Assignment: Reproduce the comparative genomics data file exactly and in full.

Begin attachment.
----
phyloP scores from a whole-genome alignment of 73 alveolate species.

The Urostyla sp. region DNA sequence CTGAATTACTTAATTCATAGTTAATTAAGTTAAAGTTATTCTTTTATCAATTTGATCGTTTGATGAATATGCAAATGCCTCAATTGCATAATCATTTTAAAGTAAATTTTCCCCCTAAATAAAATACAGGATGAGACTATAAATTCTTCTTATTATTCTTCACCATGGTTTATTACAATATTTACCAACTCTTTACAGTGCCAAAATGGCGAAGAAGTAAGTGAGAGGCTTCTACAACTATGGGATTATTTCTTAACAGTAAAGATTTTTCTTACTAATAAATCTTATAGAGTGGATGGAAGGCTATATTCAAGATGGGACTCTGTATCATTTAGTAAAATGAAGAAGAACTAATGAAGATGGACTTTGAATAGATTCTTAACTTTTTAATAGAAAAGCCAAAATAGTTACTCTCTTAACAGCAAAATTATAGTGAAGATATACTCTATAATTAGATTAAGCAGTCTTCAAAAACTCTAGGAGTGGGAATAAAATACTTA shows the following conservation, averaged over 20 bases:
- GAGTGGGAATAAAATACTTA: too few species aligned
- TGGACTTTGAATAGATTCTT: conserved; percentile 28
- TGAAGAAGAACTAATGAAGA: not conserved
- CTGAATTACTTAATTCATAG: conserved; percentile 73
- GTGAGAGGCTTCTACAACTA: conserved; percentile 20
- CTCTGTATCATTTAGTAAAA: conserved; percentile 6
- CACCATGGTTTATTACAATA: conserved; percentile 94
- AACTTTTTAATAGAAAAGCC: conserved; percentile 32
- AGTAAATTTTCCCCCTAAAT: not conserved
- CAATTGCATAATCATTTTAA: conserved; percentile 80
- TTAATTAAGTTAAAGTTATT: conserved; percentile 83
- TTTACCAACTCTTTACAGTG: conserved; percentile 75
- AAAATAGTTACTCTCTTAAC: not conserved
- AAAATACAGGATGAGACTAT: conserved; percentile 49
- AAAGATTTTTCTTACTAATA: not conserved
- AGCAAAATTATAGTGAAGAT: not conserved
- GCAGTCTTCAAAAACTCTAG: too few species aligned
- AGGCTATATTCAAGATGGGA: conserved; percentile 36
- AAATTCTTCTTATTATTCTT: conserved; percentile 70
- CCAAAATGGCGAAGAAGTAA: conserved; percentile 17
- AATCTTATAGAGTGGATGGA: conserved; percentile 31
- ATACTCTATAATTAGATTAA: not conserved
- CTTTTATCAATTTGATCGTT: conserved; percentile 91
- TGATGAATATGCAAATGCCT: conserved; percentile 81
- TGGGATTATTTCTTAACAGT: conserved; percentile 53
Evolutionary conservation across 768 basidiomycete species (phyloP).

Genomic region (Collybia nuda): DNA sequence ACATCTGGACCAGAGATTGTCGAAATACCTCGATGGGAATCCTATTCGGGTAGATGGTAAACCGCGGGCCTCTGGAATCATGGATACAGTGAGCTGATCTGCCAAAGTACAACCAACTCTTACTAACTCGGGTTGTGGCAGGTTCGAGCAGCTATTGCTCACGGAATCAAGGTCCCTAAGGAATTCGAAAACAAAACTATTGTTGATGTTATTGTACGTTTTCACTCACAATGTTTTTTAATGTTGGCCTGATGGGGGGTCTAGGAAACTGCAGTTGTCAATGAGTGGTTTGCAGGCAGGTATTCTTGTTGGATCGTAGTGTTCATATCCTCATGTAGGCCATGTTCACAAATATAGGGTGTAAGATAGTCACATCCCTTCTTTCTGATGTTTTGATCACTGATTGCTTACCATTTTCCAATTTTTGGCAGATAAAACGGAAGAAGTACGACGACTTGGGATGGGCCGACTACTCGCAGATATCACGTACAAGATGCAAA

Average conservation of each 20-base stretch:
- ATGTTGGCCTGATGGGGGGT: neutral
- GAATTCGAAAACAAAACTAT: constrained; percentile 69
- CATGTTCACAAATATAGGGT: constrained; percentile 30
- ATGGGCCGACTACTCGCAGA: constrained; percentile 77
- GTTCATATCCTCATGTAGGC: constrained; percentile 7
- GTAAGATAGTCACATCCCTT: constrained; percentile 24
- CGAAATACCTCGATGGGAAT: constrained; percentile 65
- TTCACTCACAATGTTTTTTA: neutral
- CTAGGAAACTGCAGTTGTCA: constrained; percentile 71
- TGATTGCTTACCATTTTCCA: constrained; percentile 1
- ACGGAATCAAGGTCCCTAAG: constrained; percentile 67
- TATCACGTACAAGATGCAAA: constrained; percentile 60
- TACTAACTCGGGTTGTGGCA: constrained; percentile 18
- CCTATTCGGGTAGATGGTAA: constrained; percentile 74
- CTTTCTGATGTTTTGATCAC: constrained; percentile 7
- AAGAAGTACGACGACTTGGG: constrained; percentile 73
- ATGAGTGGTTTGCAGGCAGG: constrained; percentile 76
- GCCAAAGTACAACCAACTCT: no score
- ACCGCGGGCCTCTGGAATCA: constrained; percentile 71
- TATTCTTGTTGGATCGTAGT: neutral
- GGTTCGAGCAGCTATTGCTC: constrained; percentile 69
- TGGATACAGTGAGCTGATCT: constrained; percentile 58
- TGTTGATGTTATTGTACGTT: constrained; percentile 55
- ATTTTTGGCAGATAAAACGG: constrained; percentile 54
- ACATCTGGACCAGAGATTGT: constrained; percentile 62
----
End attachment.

phyloP scores from a whole-genome alignment of 73 alveolate species.

The Urostyla sp. region DNA sequence CTGAATTACTTAATTCATAGTTAATTAAGTTAAAGTTATTCTTTTATCAATTTGATCGTTTGATGAATATGCAAATGCCTCAATTGCATAATCATTTTAAAGTAAATTTTCCCCCTAAATAAAATACAGGATGAGACTATAAATTCTTCTTATTATTCTTCACCATGGTTTATTACAATATTTACCAACTCTTTACAGTGCCAAAATGGCGAAGAAGTAAGTGAGAGGCTTCTACAACTATGGGATTATTTCTTAACAGTAAAGATTTTTCTTACTAATAAATCTTATAGAGTGGATGGAAGGCTATATTCAAGATGGGACTCTGTATCATTTAGTAAAATGAAGAAGAACTAATGAAGATGGACTTTGAATAGATTCTTAACTTTTTAATAGAAAAGCCAAAATAGTTACTCTCTTAACAGCAAAATTATAGTGAAGATATACTCTATAATTAGATTAAGCAGTCTTCAAAAACTCTAGGAGTGGGAATAAAATACTTA shows the following conservation, averaged over 20 bases:
- GAGTGGGAATAAAATACTTA: too few species aligned
- TGGACTTTGAATAGATTCTT: conserved; percentile 28
- TGAAGAAGAACTAATGAAGA: not conserved
- CTGAATTACTTAATTCATAG: conserved; percentile 73
- GTGAGAGGCTTCTACAACTA: conserved; percentile 20
- CTCTGTATCATTTAGTAAAA: conserved; percentile 6
- CACCATGGTTTATTACAATA: conserved; percentile 94
- AACTTTTTAATAGAAAAGCC: conserved; percentile 32
- AGTAAATTTTCCCCCTAAAT: not conserved
- CAATTGCATAATCATTTTAA: conserved; percentile 80
- TTAATTAAGTTAAAGTTATT: conserved; percentile 83
- TTTACCAACTCTTTACAGTG: conserved; percentile 75
- AAAATAGTTACTCTCTTAAC: not conserved
- AAAATACAGGATGAGACTAT: conserved; percentile 49
- AAAGATTTTTCTTACTAATA: not conserved
- AGCAAAATTATAGTGAAGAT: not conserved
- GCAGTCTTCAAAAACTCTAG: too few species aligned
- AGGCTATATTCAAGATGGGA: conserved; percentile 36
- AAATTCTTCTTATTATTCTT: conserved; percentile 70
- CCAAAATGGCGAAGAAGTAA: conserved; percentile 17
- AATCTTATAGAGTGGATGGA: conserved; percentile 31
- ATACTCTATAATTAGATTAA: not conserved
- CTTTTATCAATTTGATCGTT: conserved; percentile 91
- TGATGAATATGCAAATGCCT: conserved; percentile 81
- TGGGATTATTTCTTAACAGT: conserved; percentile 53
Evolutionary conservation across 768 basidiomycete species (phyloP).

Genomic region (Collybia nuda): DNA sequence ACATCTGGACCAGAGATTGTCGAAATACCTCGATGGGAATCCTATTCGGGTAGATGGTAAACCGCGGGCCTCTGGAATCATGGATACAGTGAGCTGATCTGCCAAAGTACAACCAACTCTTACTAACTCGGGTTGTGGCAGGTTCGAGCAGCTATTGCTCACGGAATCAAGGTCCCTAAGGAATTCGAAAACAAAACTATTGTTGATGTTATTGTACGTTTTCACTCACAATGTTTTTTAATGTTGGCCTGATGGGGGGTCTAGGAAACTGCAGTTGTCAATGAGTGGTTTGCAGGCAGGTATTCTTGTTGGATCGTAGTGTTCATATCCTCATGTAGGCCATGTTCACAAATATAGGGTGTAAGATAGTCACATCCCTTCTTTCTGATGTTTTGATCACTGATTGCTTACCATTTTCCAATTTTTGGCAGATAAAACGGAAGAAGTACGACGACTTGGGATGGGCCGACTACTCGCAGATATCACGTACAAGATGCAAA

Average conservation of each 20-base stretch:
- ATGTTGGCCTGATGGGGGGT: neutral
- GAATTCGAAAACAAAACTAT: constrained; percentile 69
- CATGTTCACAAATATAGGGT: constrained; percentile 30
- ATGGGCCGACTACTCGCAGA: constrained; percentile 77
- GTTCATATCCTCATGTAGGC: constrained; percentile 7
- GTAAGATAGTCACATCCCTT: constrained; percentile 24
- CGAAATACCTCGATGGGAAT: constrained; percentile 65
- TTCACTCACAATGTTTTTTA: neutral
- CTAGGAAACTGCAGTTGTCA: constrained; percentile 71
- TGATTGCTTACCATTTTCCA: constrained; percentile 1
- ACGGAATCAAGGTCCCTAAG: constrained; percentile 67
- TATCACGTACAAGATGCAAA: constrained; percentile 60
- TACTAACTCGGGTTGTGGCA: constrained; percentile 18
- CCTATTCGGGTAGATGGTAA: constrained; percentile 74
- CTTTCTGATGTTTTGATCAC: constrained; percentile 7
- AAGAAGTACGACGACTTGGG: constrained; percentile 73
- ATGAGTGGTTTGCAGGCAGG: constrained; percentile 76
- GCCAAAGTACAACCAACTCT: no score
- ACCGCGGGCCTCTGGAATCA: constrained; percentile 71
- TATTCTTGTTGGATCGTAGT: neutral
- GGTTCGAGCAGCTATTGCTC: constrained; percentile 69
- TGGATACAGTGAGCTGATCT: constrained; percentile 58
- TGTTGATGTTATTGTACGTT: constrained; percentile 55
- ATTTTTGGCAGATAAAACGG: constrained; percentile 54
- ACATCTGGACCAGAGATTGT: constrained; percentile 62